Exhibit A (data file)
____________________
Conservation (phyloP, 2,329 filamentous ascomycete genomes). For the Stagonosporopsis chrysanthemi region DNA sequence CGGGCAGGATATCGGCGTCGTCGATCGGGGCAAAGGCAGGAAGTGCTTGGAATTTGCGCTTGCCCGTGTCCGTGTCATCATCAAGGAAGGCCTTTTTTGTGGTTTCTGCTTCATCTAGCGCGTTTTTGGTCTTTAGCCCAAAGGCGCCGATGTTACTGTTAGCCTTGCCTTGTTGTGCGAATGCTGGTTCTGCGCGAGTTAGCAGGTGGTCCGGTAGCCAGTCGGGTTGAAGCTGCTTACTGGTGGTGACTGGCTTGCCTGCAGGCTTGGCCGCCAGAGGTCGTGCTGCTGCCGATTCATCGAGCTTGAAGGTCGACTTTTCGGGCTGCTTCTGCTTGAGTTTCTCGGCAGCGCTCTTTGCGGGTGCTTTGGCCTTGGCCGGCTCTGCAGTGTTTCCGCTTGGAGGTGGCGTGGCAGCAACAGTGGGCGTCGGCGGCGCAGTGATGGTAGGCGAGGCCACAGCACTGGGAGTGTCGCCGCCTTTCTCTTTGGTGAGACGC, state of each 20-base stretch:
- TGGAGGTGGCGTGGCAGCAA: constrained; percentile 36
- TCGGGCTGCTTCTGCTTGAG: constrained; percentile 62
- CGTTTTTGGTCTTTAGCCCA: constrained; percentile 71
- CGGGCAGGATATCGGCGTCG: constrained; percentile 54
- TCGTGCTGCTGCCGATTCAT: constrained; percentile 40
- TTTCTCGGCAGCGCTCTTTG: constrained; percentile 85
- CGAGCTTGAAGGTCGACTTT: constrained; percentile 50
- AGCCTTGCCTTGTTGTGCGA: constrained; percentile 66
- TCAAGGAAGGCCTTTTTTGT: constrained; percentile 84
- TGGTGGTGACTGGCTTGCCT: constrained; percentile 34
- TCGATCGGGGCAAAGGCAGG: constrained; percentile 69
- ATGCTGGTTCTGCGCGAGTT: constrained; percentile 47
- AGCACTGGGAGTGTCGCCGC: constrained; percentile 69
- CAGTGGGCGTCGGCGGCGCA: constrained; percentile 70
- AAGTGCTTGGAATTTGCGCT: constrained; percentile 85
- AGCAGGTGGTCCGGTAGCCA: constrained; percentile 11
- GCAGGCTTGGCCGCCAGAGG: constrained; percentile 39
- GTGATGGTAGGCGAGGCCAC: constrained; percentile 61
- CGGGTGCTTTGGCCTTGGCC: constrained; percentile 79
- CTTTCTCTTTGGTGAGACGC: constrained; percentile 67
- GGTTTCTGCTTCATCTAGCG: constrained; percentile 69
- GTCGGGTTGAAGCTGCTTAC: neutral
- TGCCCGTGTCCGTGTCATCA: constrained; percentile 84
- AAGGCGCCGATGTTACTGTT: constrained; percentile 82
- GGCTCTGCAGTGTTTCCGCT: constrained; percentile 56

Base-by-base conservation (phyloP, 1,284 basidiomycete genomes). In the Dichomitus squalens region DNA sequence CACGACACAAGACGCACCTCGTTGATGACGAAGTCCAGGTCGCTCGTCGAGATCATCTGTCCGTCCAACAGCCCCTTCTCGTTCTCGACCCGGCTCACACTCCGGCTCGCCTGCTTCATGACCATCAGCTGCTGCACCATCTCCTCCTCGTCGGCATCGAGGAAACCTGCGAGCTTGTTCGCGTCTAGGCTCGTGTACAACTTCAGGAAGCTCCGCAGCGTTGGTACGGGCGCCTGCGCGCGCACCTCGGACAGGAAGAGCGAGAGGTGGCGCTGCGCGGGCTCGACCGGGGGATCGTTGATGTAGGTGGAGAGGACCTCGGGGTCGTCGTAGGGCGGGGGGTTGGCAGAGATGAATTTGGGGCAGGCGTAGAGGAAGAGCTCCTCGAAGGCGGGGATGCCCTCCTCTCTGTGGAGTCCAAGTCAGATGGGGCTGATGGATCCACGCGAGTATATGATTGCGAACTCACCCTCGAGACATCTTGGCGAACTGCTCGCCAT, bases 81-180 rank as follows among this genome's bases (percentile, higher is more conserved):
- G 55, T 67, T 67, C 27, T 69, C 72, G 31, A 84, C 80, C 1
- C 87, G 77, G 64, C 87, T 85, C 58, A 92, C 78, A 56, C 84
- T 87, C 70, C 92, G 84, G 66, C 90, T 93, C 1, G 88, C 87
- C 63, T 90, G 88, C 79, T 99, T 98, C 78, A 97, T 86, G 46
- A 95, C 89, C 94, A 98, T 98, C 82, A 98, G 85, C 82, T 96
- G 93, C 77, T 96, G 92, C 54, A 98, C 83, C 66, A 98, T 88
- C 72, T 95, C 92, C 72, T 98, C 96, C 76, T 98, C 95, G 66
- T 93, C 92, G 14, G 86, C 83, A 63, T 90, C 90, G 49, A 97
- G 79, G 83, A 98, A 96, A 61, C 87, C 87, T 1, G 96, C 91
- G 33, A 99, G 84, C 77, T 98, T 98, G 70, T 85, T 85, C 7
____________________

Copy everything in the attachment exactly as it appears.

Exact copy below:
Conservation (phyloP, 2,329 filamentous ascomycete genomes). For the Stagonosporopsis chrysanthemi region DNA sequence CGGGCAGGATATCGGCGTCGTCGATCGGGGCAAAGGCAGGAAGTGCTTGGAATTTGCGCTTGCCCGTGTCCGTGTCATCATCAAGGAAGGCCTTTTTTGTGGTTTCTGCTTCATCTAGCGCGTTTTTGGTCTTTAGCCCAAAGGCGCCGATGTTACTGTTAGCCTTGCCTTGTTGTGCGAATGCTGGTTCTGCGCGAGTTAGCAGGTGGTCCGGTAGCCAGTCGGGTTGAAGCTGCTTACTGGTGGTGACTGGCTTGCCTGCAGGCTTGGCCGCCAGAGGTCGTGCTGCTGCCGATTCATCGAGCTTGAAGGTCGACTTTTCGGGCTGCTTCTGCTTGAGTTTCTCGGCAGCGCTCTTTGCGGGTGCTTTGGCCTTGGCCGGCTCTGCAGTGTTTCCGCTTGGAGGTGGCGTGGCAGCAACAGTGGGCGTCGGCGGCGCAGTGATGGTAGGCGAGGCCACAGCACTGGGAGTGTCGCCGCCTTTCTCTTTGGTGAGACGC, state of each 20-base stretch:
- TGGAGGTGGCGTGGCAGCAA: constrained; percentile 36
- TCGGGCTGCTTCTGCTTGAG: constrained; percentile 62
- CGTTTTTGGTCTTTAGCCCA: constrained; percentile 71
- CGGGCAGGATATCGGCGTCG: constrained; percentile 54
- TCGTGCTGCTGCCGATTCAT: constrained; percentile 40
- TTTCTCGGCAGCGCTCTTTG: constrained; percentile 85
- CGAGCTTGAAGGTCGACTTT: constrained; percentile 50
- AGCCTTGCCTTGTTGTGCGA: constrained; percentile 66
- TCAAGGAAGGCCTTTTTTGT: constrained; percentile 84
- TGGTGGTGACTGGCTTGCCT: constrained; percentile 34
- TCGATCGGGGCAAAGGCAGG: constrained; percentile 69
- ATGCTGGTTCTGCGCGAGTT: constrained; percentile 47
- AGCACTGGGAGTGTCGCCGC: constrained; percentile 69
- CAGTGGGCGTCGGCGGCGCA: constrained; percentile 70
- AAGTGCTTGGAATTTGCGCT: constrained; percentile 85
- AGCAGGTGGTCCGGTAGCCA: constrained; percentile 11
- GCAGGCTTGGCCGCCAGAGG: constrained; percentile 39
- GTGATGGTAGGCGAGGCCAC: constrained; percentile 61
- CGGGTGCTTTGGCCTTGGCC: constrained; percentile 79
- CTTTCTCTTTGGTGAGACGC: constrained; percentile 67
- GGTTTCTGCTTCATCTAGCG: constrained; percentile 69
- GTCGGGTTGAAGCTGCTTAC: neutral
- TGCCCGTGTCCGTGTCATCA: constrained; percentile 84
- AAGGCGCCGATGTTACTGTT: constrained; percentile 82
- GGCTCTGCAGTGTTTCCGCT: constrained; percentile 56

Base-by-base conservation (phyloP, 1,284 basidiomycete genomes). In the Dichomitus squalens region DNA sequence CACGACACAAGACGCACCTCGTTGATGACGAAGTCCAGGTCGCTCGTCGAGATCATCTGTCCGTCCAACAGCCCCTTCTCGTTCTCGACCCGGCTCACACTCCGGCTCGCCTGCTTCATGACCATCAGCTGCTGCACCATCTCCTCCTCGTCGGCATCGAGGAAACCTGCGAGCTTGTTCGCGTCTAGGCTCGTGTACAACTTCAGGAAGCTCCGCAGCGTTGGTACGGGCGCCTGCGCGCGCACCTCGGACAGGAAGAGCGAGAGGTGGCGCTGCGCGGGCTCGACCGGGGGATCGTTGATGTAGGTGGAGAGGACCTCGGGGTCGTCGTAGGGCGGGGGGTTGGCAGAGATGAATTTGGGGCAGGCGTAGAGGAAGAGCTCCTCGAAGGCGGGGATGCCCTCCTCTCTGTGGAGTCCAAGTCAGATGGGGCTGATGGATCCACGCGAGTATATGATTGCGAACTCACCCTCGAGACATCTTGGCGAACTGCTCGCCAT, bases 81-180 rank as follows among this genome's bases (percentile, higher is more conserved):
- G 55, T 67, T 67, C 27, T 69, C 72, G 31, A 84, C 80, C 1
- C 87, G 77, G 64, C 87, T 85, C 58, A 92, C 78, A 56, C 84
- T 87, C 70, C 92, G 84, G 66, C 90, T 93, C 1, G 88, C 87
- C 63, T 90, G 88, C 79, T 99, T 98, C 78, A 97, T 86, G 46
- A 95, C 89, C 94, A 98, T 98, C 82, A 98, G 85, C 82, T 96
- G 93, C 77, T 96, G 92, C 54, A 98, C 83, C 66, A 98, T 88
- C 72, T 95, C 92, C 72, T 98, C 96, C 76, T 98, C 95, G 66
- T 93, C 92, G 14, G 86, C 83, A 63, T 90, C 90, G 49, A 97
- G 79, G 83, A 98, A 96, A 61, C 87, C 87, T 1, G 96, C 91
- G 33, A 99, G 84, C 77, T 98, T 98, G 70, T 85, T 85, C 7